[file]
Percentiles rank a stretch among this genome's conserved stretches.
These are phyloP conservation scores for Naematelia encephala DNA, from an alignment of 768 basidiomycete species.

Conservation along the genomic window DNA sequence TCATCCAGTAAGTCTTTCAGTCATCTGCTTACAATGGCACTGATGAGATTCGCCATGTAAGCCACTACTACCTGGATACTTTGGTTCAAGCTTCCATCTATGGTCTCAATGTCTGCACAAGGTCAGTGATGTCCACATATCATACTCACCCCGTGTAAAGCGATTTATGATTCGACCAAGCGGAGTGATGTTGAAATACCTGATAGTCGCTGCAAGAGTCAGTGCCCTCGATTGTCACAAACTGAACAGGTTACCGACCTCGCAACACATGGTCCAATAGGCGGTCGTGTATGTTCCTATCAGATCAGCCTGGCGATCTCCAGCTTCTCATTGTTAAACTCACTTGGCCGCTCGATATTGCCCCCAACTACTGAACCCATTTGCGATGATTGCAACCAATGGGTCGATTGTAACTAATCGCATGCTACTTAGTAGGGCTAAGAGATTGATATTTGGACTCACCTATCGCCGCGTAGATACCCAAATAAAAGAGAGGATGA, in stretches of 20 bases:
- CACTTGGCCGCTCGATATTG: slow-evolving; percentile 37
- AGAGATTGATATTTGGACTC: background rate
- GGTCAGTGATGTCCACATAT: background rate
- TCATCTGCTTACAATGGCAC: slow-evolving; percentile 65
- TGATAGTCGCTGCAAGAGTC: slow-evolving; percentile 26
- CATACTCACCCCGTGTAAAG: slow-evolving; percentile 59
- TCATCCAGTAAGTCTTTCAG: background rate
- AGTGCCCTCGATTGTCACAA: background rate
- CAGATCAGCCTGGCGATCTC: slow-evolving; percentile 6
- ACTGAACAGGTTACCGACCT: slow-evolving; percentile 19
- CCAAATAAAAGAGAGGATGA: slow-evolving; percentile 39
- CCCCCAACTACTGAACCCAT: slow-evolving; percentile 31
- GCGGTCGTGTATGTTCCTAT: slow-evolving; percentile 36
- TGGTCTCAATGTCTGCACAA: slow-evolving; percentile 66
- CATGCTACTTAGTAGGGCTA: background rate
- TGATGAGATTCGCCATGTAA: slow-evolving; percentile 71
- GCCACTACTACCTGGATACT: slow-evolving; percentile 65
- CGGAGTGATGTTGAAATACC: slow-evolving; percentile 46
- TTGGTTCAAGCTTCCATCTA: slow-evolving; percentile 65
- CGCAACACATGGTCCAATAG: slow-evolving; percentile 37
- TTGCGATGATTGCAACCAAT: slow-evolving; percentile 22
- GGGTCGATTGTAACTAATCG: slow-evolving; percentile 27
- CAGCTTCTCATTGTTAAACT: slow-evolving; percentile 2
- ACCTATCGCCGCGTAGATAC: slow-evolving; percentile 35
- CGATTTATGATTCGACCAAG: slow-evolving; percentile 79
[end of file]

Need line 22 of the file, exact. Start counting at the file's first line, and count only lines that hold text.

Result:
- TTGGTTCAAGCTTCCATCTA: slow-evolving; percentile 65